Ryder Ripps

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Ryder Ripps is a 28-year-old conceptual artist[1] living in New York City. He is the creative director of OKFocus,[2] a digital marketing and design agency. Adrian Chen of the New York Times called Mr. Ripps "... the consummate Internet cool kid, as fluent in HTML and JavaScript as in the language of conceptual art..."[3]

Ripp's work has been included in many group shows, including MoMA PS1, New York, Eyebeam, New York, Carroll/Fletcher, London, and the Royal College of Art, London. He has lectured at Rhizome, ForYourArt and Sotheby's. Ripps received a BA from The New School. He is an alumnus of City As School, class of 2004.[4]

Ripps is the creator of several websites, including Internet Archeology,[5] Dump.fm,[6] and V-Files.[7]

Ripps' first solo exhibition in January 2015 at Postmasters Gallery in New York City, titled "HO".[8] featured large-scale oil paintings, portraits derived from the Instagram account of model Adrianne Ho.[9] "Rips transformed self-portraits she posted online into expressive, highly distorted pictures. Abstract passages reference the heroic gestures of the Action Painters and are generated through fingers moving across the decidedly unheroic touchscreen - the new site of aggression and anxiety in the age of the "virtual male gaze", where the archetypal macho painter has been emasculated. Through constant self-awareness and mediation... Self becomes malleable, brands now arbitrate beauty: pop culture personas become brands, their authenticity is manipulated by multiple filters and amplified by mass circulation. Ryder Ripps' portraits become a dissection of and a subjugated homage to, his empowered subject as he updates the conversation about the place of painting in contemporary culture.[10]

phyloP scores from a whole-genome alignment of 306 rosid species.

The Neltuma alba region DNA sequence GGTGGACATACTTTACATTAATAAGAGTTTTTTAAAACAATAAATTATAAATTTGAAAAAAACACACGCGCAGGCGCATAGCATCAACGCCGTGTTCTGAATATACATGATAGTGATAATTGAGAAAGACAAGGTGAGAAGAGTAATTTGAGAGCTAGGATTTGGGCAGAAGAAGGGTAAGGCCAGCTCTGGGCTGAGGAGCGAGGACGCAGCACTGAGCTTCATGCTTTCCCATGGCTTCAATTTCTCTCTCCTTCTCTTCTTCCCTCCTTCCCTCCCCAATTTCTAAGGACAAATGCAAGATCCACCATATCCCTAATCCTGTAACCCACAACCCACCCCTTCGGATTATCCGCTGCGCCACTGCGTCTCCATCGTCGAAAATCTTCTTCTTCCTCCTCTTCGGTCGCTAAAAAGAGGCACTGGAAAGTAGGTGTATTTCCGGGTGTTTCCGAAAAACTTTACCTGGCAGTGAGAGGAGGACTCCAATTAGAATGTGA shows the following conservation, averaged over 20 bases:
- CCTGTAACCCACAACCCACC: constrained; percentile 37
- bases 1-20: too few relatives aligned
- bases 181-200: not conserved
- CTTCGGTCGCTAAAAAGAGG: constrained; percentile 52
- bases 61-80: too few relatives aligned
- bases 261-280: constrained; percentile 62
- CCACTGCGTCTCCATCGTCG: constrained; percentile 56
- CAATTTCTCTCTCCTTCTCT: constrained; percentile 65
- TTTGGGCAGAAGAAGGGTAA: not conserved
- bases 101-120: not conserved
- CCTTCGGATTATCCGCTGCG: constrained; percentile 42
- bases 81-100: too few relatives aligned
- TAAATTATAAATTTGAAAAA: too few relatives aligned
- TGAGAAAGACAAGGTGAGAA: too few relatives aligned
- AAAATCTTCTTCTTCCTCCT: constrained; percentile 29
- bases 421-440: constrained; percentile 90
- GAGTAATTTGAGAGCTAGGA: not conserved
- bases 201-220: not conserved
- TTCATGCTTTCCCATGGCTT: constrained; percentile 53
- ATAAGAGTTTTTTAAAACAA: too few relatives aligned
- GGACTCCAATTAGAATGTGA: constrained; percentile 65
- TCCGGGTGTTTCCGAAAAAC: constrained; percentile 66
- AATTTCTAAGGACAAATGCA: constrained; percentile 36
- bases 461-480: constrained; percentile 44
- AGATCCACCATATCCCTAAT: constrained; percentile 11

Ryder Ripps's solo exhibition at Red Bull Studios ALONE TOGETHER in February 2015 was a large scale installation in which he materialized the Internet. He "exaggerates the relationship between the content consumer, illuminating the physical solitude of virtual relationships".[11] In this dual level exhibition, viewers become voyeurs surveilling the performative Internet experience. On the lower floor of the space, users can be seen working on the internet. Their activity is visible on monitors upstairs, inside a shipping crate where the performance enacts the corporal aspects of a network.[12]

i-D Magazine ran an interview with the artist about the project: https://i-d.vice.com/en_gb/article/how-ryder-ripps-is-making-the-internet

References[edit]

  1. ^ Chen, Adrian (July 8, 2014). "Ryder Ripps: An Artist of the Internet". New York Times. p. E6. Retrieved 30 April 2015. 
  2. ^ "Ryder Ripps". The work of Ryder Ripps.... or whatever. 
  3. ^ Chen, Adrian (July 8, 2014). "Ryder Ripps: An Artist of the Internet". New York Times. p. E6. Retrieved 30 April 2015. 
  4. ^ [b. http://www.huffingtonpost.com/vernissagetv/ryder-ripps-alone-togethe_b_6900154.html?_r=0 "Ryder Ripps: "Alone Together", Solo Exhibition at Red Bull Studios, New York (VIDEO)"]. Huffington Post. June 15, 2015. p. E6. Retrieved 30 April 2015. 
  5. ^ "Internet Archaeology: Behold the Most Hilarious Abandoned Websites". WIRED. 
  6. ^ "Rhizome - Introducing: dump.fm". rhizome.org. 
  7. ^ "Ryder Ripps: An Artist of the Internet". The New York Times. 
  8. ^ "RYDER RIPPS". postmastersart.com. 
  9. ^ Nate Freeman. "The Trial of Ryder Ripps: An Embattled Artist on Haters, Angry Muses, and Threats". Observer. 
  10. ^ "RYDER RIPPS". postmastersart.com. 
  11. ^ http://www.redbullstudios.com/newyork/events/ryder-ripps-alone-together.  Missing or empty |title= (help)
  12. ^ http://www.redbullstudios.com/newyork/events/ryder-ripps-alone-together.  Missing or empty |title= (help)